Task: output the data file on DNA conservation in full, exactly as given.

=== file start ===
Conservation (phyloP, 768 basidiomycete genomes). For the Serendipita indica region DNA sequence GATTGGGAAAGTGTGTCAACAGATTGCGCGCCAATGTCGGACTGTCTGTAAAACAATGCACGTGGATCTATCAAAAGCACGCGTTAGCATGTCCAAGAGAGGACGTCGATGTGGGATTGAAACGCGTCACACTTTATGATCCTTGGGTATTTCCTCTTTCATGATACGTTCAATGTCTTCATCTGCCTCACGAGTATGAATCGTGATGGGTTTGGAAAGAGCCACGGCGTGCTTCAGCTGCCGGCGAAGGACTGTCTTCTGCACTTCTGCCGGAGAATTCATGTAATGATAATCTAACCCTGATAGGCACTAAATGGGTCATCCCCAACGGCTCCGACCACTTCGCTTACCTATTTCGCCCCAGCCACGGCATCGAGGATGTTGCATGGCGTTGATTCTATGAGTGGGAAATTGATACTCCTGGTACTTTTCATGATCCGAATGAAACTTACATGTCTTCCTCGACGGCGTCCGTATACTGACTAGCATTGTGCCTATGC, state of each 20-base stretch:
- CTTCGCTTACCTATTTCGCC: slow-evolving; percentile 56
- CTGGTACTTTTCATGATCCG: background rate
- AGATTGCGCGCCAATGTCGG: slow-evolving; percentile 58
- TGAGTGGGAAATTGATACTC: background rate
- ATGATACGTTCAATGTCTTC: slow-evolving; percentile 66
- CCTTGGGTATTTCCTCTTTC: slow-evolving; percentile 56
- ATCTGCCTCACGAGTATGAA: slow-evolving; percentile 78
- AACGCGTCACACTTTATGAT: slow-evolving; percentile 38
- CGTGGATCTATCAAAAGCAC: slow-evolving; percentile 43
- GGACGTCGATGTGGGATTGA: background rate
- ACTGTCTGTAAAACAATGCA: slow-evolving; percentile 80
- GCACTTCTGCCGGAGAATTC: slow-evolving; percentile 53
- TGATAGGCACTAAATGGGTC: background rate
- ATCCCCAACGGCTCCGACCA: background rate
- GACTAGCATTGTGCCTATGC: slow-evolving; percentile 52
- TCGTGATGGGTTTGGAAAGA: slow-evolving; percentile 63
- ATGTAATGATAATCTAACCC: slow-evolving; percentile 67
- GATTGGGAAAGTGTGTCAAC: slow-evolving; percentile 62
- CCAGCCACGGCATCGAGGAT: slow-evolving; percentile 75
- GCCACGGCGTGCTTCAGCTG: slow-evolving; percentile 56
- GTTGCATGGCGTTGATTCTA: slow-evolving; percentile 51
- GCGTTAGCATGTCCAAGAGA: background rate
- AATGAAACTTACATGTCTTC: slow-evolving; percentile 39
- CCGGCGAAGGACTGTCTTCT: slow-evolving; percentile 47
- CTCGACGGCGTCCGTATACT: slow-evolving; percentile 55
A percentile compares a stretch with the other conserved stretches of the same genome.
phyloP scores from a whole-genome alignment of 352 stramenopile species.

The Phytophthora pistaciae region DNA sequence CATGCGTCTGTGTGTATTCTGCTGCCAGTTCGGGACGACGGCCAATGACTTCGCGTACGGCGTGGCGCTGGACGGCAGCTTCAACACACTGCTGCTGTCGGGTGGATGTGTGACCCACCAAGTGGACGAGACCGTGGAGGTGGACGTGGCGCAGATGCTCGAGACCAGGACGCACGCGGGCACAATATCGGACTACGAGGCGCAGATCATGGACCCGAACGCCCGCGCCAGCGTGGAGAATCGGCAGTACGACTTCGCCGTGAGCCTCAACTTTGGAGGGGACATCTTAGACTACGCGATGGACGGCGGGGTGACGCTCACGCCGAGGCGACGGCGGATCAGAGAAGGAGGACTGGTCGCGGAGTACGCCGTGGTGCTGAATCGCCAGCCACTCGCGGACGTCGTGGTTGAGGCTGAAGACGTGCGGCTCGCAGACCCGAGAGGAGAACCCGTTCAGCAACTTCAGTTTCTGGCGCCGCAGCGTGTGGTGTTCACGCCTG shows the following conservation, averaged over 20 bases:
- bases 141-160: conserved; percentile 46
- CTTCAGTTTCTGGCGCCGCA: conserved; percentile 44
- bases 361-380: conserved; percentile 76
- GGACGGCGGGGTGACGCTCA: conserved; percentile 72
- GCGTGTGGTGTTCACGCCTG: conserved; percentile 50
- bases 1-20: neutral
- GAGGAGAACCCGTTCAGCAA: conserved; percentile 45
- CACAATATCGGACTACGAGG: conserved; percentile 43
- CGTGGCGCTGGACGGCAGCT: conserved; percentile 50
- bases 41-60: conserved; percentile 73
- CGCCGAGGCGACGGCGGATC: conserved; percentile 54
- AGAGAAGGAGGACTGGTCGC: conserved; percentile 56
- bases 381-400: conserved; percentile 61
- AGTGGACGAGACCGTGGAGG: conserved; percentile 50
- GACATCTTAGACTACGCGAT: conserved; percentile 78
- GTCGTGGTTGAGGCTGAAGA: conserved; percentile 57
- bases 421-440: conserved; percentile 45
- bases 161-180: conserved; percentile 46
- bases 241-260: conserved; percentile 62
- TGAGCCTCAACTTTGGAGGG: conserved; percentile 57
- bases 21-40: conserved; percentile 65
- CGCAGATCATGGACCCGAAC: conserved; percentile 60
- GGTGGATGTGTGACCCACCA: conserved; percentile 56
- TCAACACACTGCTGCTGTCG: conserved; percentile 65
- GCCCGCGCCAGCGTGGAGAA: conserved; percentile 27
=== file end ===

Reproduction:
Conservation (phyloP, 768 basidiomycete genomes). For the Serendipita indica region DNA sequence GATTGGGAAAGTGTGTCAACAGATTGCGCGCCAATGTCGGACTGTCTGTAAAACAATGCACGTGGATCTATCAAAAGCACGCGTTAGCATGTCCAAGAGAGGACGTCGATGTGGGATTGAAACGCGTCACACTTTATGATCCTTGGGTATTTCCTCTTTCATGATACGTTCAATGTCTTCATCTGCCTCACGAGTATGAATCGTGATGGGTTTGGAAAGAGCCACGGCGTGCTTCAGCTGCCGGCGAAGGACTGTCTTCTGCACTTCTGCCGGAGAATTCATGTAATGATAATCTAACCCTGATAGGCACTAAATGGGTCATCCCCAACGGCTCCGACCACTTCGCTTACCTATTTCGCCCCAGCCACGGCATCGAGGATGTTGCATGGCGTTGATTCTATGAGTGGGAAATTGATACTCCTGGTACTTTTCATGATCCGAATGAAACTTACATGTCTTCCTCGACGGCGTCCGTATACTGACTAGCATTGTGCCTATGC, state of each 20-base stretch:
- CTTCGCTTACCTATTTCGCC: slow-evolving; percentile 56
- CTGGTACTTTTCATGATCCG: background rate
- AGATTGCGCGCCAATGTCGG: slow-evolving; percentile 58
- TGAGTGGGAAATTGATACTC: background rate
- ATGATACGTTCAATGTCTTC: slow-evolving; percentile 66
- CCTTGGGTATTTCCTCTTTC: slow-evolving; percentile 56
- ATCTGCCTCACGAGTATGAA: slow-evolving; percentile 78
- AACGCGTCACACTTTATGAT: slow-evolving; percentile 38
- CGTGGATCTATCAAAAGCAC: slow-evolving; percentile 43
- GGACGTCGATGTGGGATTGA: background rate
- ACTGTCTGTAAAACAATGCA: slow-evolving; percentile 80
- GCACTTCTGCCGGAGAATTC: slow-evolving; percentile 53
- TGATAGGCACTAAATGGGTC: background rate
- ATCCCCAACGGCTCCGACCA: background rate
- GACTAGCATTGTGCCTATGC: slow-evolving; percentile 52
- TCGTGATGGGTTTGGAAAGA: slow-evolving; percentile 63
- ATGTAATGATAATCTAACCC: slow-evolving; percentile 67
- GATTGGGAAAGTGTGTCAAC: slow-evolving; percentile 62
- CCAGCCACGGCATCGAGGAT: slow-evolving; percentile 75
- GCCACGGCGTGCTTCAGCTG: slow-evolving; percentile 56
- GTTGCATGGCGTTGATTCTA: slow-evolving; percentile 51
- GCGTTAGCATGTCCAAGAGA: background rate
- AATGAAACTTACATGTCTTC: slow-evolving; percentile 39
- CCGGCGAAGGACTGTCTTCT: slow-evolving; percentile 47
- CTCGACGGCGTCCGTATACT: slow-evolving; percentile 55
A percentile compares a stretch with the other conserved stretches of the same genome.
phyloP scores from a whole-genome alignment of 352 stramenopile species.

The Phytophthora pistaciae region DNA sequence CATGCGTCTGTGTGTATTCTGCTGCCAGTTCGGGACGACGGCCAATGACTTCGCGTACGGCGTGGCGCTGGACGGCAGCTTCAACACACTGCTGCTGTCGGGTGGATGTGTGACCCACCAAGTGGACGAGACCGTGGAGGTGGACGTGGCGCAGATGCTCGAGACCAGGACGCACGCGGGCACAATATCGGACTACGAGGCGCAGATCATGGACCCGAACGCCCGCGCCAGCGTGGAGAATCGGCAGTACGACTTCGCCGTGAGCCTCAACTTTGGAGGGGACATCTTAGACTACGCGATGGACGGCGGGGTGACGCTCACGCCGAGGCGACGGCGGATCAGAGAAGGAGGACTGGTCGCGGAGTACGCCGTGGTGCTGAATCGCCAGCCACTCGCGGACGTCGTGGTTGAGGCTGAAGACGTGCGGCTCGCAGACCCGAGAGGAGAACCCGTTCAGCAACTTCAGTTTCTGGCGCCGCAGCGTGTGGTGTTCACGCCTG shows the following conservation, averaged over 20 bases:
- bases 141-160: conserved; percentile 46
- CTTCAGTTTCTGGCGCCGCA: conserved; percentile 44
- bases 361-380: conserved; percentile 76
- GGACGGCGGGGTGACGCTCA: conserved; percentile 72
- GCGTGTGGTGTTCACGCCTG: conserved; percentile 50
- bases 1-20: neutral
- GAGGAGAACCCGTTCAGCAA: conserved; percentile 45
- CACAATATCGGACTACGAGG: conserved; percentile 43
- CGTGGCGCTGGACGGCAGCT: conserved; percentile 50
- bases 41-60: conserved; percentile 73
- CGCCGAGGCGACGGCGGATC: conserved; percentile 54
- AGAGAAGGAGGACTGGTCGC: conserved; percentile 56
- bases 381-400: conserved; percentile 61
- AGTGGACGAGACCGTGGAGG: conserved; percentile 50
- GACATCTTAGACTACGCGAT: conserved; percentile 78
- GTCGTGGTTGAGGCTGAAGA: conserved; percentile 57
- bases 421-440: conserved; percentile 45
- bases 161-180: conserved; percentile 46
- bases 241-260: conserved; percentile 62
- TGAGCCTCAACTTTGGAGGG: conserved; percentile 57
- bases 21-40: conserved; percentile 65
- CGCAGATCATGGACCCGAAC: conserved; percentile 60
- GGTGGATGTGTGACCCACCA: conserved; percentile 56
- TCAACACACTGCTGCTGTCG: conserved; percentile 65
- GCCCGCGCCAGCGTGGAGAA: conserved; percentile 27